The Pool & Hot Tub Alliance announced this week that a supplement to the ANSI/APSP/ICC/NPC-12 2016...
The Pool & Hot Tub Alliance has awarded the 2019 Dr. R. Neil Lowry Grant to the Pueblo Department...
The Texas legislature has passed HB 2858, which allows municipalities in the state to require...
Back in 2003, a service guy I know rolled his truck in heavy rush-hour traffic on one of L.A.’s busiest freeways. He was carrying cal hypo, an extremely flammable form of chlorine, which mixed with some other pool chemicals during the crash and caught fire. The freeway had to be shut down for four hours in both directions while a hazmat crew dealt with the cleanup. Thankfully, no one was seriously injured.
He was found to be high on meth and alcohol at the time of the accident. It was his third DUI and by the time I met him, he rightly considered himself lucky to be alive. One day he showed me the “bill” for the cost of the incident — it was north of half a million dollars, which actually struck me as a bargain given the circumstances. Most tragic of all, he had a wife and two young children who were forced to manage in his absence during the years it took him to regain his freedom.
I share this story for a couple of reasons. First, it illustrates the devastation that substance abuse can cause in a life and the risks it can pose to others. But beyond that, it also shows that many jobs in the pool and spa industry add layers of risk to an impaired employee situation. These jobs can involve driving, working with machinery and transporting hazardous chemicals, as well as access to private property. As my story illustrates, being impaired in that work environment can be catastrophic.
Given that our industry is currently facing what many characterize as a severe labor shortage, questions of how you choose to manage your workforce become amplified in importance. One of the toughest issues for companies of all stripes, in and out of the industry, is what to do when it comes to drug testing and how to otherwise manage substance abuse issues in the workplace.
RELATED: Workplace Drug Abuse: Reducing the Risk of Impaired Workers
Company and client interests must be protected, but at the same time, needlessly stringent edicts can have a negative impact on company culture and infringe upon employees’ personal freedoms. What’s the right balance? Specifically, does it make sense to drug-test new hires or random-test employees? What measures and procedures do you have in place to deal with an employee who shows signs of a problem?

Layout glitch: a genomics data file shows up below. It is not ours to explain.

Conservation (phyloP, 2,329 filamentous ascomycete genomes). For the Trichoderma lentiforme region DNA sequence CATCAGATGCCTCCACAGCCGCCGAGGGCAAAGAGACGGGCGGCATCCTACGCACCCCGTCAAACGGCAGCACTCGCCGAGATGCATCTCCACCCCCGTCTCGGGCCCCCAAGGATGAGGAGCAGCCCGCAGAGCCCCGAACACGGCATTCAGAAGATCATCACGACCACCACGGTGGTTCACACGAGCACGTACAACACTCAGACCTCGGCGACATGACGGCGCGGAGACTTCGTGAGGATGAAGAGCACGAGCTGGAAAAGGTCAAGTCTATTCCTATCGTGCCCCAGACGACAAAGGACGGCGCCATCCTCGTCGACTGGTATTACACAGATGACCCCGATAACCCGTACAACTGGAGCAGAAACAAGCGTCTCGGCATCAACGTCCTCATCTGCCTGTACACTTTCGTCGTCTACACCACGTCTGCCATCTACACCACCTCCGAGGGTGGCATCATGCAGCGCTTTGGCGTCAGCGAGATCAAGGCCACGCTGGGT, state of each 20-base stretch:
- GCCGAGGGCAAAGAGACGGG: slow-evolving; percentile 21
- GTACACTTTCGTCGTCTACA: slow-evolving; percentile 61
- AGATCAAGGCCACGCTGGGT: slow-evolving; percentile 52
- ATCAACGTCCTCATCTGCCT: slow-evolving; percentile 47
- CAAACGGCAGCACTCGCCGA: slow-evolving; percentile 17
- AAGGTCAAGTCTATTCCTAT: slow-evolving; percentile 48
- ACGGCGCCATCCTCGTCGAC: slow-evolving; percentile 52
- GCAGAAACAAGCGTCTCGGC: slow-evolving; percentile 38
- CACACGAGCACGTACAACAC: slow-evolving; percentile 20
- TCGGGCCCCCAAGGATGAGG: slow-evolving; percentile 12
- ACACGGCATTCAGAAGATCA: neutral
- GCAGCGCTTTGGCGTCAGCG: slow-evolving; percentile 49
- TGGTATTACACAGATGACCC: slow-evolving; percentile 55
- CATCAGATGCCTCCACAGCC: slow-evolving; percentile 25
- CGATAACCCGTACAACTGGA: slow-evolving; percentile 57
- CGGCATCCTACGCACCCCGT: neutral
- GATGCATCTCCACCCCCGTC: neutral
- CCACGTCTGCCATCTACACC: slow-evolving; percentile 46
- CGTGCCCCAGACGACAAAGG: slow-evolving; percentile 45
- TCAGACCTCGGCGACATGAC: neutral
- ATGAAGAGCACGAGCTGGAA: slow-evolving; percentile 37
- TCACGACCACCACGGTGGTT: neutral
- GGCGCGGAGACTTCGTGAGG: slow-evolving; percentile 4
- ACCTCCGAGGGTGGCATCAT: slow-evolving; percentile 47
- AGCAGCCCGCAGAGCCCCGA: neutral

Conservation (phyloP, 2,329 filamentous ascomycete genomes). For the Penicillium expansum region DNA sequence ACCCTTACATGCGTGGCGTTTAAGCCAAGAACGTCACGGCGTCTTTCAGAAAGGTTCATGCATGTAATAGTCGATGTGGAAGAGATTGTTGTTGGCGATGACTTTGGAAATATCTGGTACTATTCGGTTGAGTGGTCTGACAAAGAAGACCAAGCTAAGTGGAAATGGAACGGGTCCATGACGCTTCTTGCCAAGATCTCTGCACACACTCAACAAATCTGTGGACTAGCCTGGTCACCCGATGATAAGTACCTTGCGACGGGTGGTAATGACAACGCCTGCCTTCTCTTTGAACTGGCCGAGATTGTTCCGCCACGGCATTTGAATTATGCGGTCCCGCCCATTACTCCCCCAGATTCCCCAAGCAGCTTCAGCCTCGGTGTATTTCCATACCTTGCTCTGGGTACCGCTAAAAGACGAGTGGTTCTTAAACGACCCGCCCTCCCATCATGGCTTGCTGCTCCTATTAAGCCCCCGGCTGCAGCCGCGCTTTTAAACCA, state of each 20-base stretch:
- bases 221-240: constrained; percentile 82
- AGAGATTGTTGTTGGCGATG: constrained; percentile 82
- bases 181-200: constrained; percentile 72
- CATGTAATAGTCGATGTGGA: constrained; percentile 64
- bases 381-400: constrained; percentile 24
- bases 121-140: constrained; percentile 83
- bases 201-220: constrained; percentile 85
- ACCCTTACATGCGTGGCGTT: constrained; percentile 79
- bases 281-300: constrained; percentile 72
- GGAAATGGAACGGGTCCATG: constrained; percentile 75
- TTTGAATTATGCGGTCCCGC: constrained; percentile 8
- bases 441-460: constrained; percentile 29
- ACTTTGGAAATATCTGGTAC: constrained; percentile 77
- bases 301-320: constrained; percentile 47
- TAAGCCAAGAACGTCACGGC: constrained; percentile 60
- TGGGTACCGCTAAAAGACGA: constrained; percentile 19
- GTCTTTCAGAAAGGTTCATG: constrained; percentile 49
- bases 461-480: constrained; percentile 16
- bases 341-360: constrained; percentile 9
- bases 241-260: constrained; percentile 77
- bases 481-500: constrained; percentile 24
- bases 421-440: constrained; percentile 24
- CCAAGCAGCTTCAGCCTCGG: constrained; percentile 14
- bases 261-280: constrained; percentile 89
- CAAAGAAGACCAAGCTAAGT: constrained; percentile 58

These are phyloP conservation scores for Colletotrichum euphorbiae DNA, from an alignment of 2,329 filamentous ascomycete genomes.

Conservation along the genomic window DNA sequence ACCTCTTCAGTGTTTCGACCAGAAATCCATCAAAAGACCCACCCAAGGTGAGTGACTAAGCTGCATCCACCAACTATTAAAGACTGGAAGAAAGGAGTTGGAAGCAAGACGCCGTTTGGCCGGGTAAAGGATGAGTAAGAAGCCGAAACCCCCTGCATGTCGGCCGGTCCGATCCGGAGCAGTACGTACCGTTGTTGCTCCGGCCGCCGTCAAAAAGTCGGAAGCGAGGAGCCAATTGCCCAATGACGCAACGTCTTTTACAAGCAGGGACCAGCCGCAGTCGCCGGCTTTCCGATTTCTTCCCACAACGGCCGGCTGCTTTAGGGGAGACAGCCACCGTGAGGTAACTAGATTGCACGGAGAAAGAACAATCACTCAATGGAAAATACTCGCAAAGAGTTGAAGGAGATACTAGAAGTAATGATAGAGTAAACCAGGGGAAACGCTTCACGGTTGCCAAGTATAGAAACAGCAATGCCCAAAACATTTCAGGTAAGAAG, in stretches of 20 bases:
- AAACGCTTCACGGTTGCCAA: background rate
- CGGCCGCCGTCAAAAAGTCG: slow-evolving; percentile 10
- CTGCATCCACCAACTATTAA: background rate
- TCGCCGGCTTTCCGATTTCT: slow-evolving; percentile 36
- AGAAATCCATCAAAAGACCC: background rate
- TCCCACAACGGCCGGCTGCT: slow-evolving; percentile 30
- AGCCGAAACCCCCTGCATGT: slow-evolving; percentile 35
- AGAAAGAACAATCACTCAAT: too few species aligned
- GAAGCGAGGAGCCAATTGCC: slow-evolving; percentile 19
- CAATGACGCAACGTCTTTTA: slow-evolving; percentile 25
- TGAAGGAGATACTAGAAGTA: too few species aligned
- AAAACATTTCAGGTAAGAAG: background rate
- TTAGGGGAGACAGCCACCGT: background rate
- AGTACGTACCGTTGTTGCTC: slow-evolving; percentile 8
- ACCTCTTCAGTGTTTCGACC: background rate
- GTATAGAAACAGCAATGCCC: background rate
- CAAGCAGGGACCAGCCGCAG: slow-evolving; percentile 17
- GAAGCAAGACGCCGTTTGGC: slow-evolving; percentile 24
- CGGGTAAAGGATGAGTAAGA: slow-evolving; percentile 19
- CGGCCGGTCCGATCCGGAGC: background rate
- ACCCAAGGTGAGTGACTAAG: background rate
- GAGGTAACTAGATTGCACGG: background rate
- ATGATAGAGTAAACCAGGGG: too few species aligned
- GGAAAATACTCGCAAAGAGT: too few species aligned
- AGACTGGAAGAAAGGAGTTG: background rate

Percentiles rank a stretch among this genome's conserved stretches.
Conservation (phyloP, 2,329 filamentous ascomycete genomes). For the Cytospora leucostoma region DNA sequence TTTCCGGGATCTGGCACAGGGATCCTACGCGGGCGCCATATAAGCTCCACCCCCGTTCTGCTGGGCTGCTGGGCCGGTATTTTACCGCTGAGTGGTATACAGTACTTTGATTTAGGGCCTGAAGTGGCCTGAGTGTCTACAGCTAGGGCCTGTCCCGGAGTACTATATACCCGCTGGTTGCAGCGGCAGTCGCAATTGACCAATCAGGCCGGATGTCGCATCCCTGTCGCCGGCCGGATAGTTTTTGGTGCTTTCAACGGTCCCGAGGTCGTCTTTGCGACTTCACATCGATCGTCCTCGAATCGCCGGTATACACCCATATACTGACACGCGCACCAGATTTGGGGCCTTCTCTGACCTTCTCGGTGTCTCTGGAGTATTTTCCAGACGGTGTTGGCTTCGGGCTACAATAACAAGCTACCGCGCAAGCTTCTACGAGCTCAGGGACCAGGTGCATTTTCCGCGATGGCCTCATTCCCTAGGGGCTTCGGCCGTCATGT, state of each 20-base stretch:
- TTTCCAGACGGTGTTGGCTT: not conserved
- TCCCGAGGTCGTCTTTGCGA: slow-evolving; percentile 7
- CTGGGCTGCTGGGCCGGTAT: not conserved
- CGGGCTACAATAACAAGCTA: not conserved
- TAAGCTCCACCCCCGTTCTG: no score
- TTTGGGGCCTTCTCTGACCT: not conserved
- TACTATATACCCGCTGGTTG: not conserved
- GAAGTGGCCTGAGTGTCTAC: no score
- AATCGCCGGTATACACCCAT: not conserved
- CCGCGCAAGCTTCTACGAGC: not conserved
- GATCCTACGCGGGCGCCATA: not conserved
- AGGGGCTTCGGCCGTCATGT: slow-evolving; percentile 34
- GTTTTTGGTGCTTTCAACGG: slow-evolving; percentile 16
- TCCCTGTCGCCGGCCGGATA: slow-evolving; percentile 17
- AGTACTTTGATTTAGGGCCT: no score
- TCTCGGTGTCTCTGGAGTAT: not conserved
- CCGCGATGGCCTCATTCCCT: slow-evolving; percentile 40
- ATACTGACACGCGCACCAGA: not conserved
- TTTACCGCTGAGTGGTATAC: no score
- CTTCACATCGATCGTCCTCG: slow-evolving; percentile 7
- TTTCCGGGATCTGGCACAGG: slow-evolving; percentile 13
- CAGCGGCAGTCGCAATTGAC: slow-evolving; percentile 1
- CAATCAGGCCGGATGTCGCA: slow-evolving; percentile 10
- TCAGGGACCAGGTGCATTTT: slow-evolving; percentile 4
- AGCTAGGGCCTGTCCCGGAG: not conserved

Those are all difficult questions based on a range of factors from the nature of the business to the beliefs of those in charge.
Personally, I’m opposed to mandatory drug testing as a starting point. If there’s no reason to believe a new hire or an existing employee has a problem, they deserve the benefit of the doubt, as do we all. Taken another way, I think it’s wrong to manage everyone based on the problems of the few. I’m all for conducting a background check when hiring and maintaining a zero-tolerance policy for inebriation in the workplace. But at the same time, dictating personal behavior during off hours does not make practical sense for people who have never demonstrated a problem.
That being said, if I was to hire a guy with a history like the service tech in the story that opened this column, there’s no question drug testing would be part of the deal. And in his case, it probably should be for the rest of his life, no matter the line of work.
If that sounds somewhat conflicted, guilty as charged. But that’s the nature of addiction. It creates both the brightest of lines and most bedeviling of ambiguities, all at the same time. Deciding how to structure an effective company policy is not an easy matter, but it’s important.
Many of us may have had the unfortunate experience of adding soda ash "wrong" to pool water, resulting in a pool that looks like it is filled with milk. In fact, we refer to it as "milking" a pool. Why does that happen?
When we decide, for example, to raise the pH of a pool from 7.2 to 7.6, we calculate how much soda ash is required for that size pool to achieve a 0.4 pH unit increase. A solution of soda ash (sodium carbonate) has a pH of above 11, so when added to pool water the pH...
The Pool & Hot Tub Alliance announced this week that a supplement to the ANSI/APSP/ICC/NPC-12 2016 Standard for the Plastering of Swimming Pools and Spas was approved by the American National Standards Institute on May 10. The new supplement impacts the way that industry professionals plaster pools and spas.
"We are excited that our PHTA Standard Writing Committee for the Plastering of Pools and Spas was able to address plastering applications in cold temperatures and further...
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The Pool & Hot Tub Alliance has awarded the 2019 Dr. R. Neil Lowry Grant to the Pueblo Department of Public Health and Environment at the National Environmental Health Association’s 2019 Annual Education Conference & Exhibition awards ceremony in Nashville, Tenn.
Given in the memory of Dr. Robert Neil Lowry, a...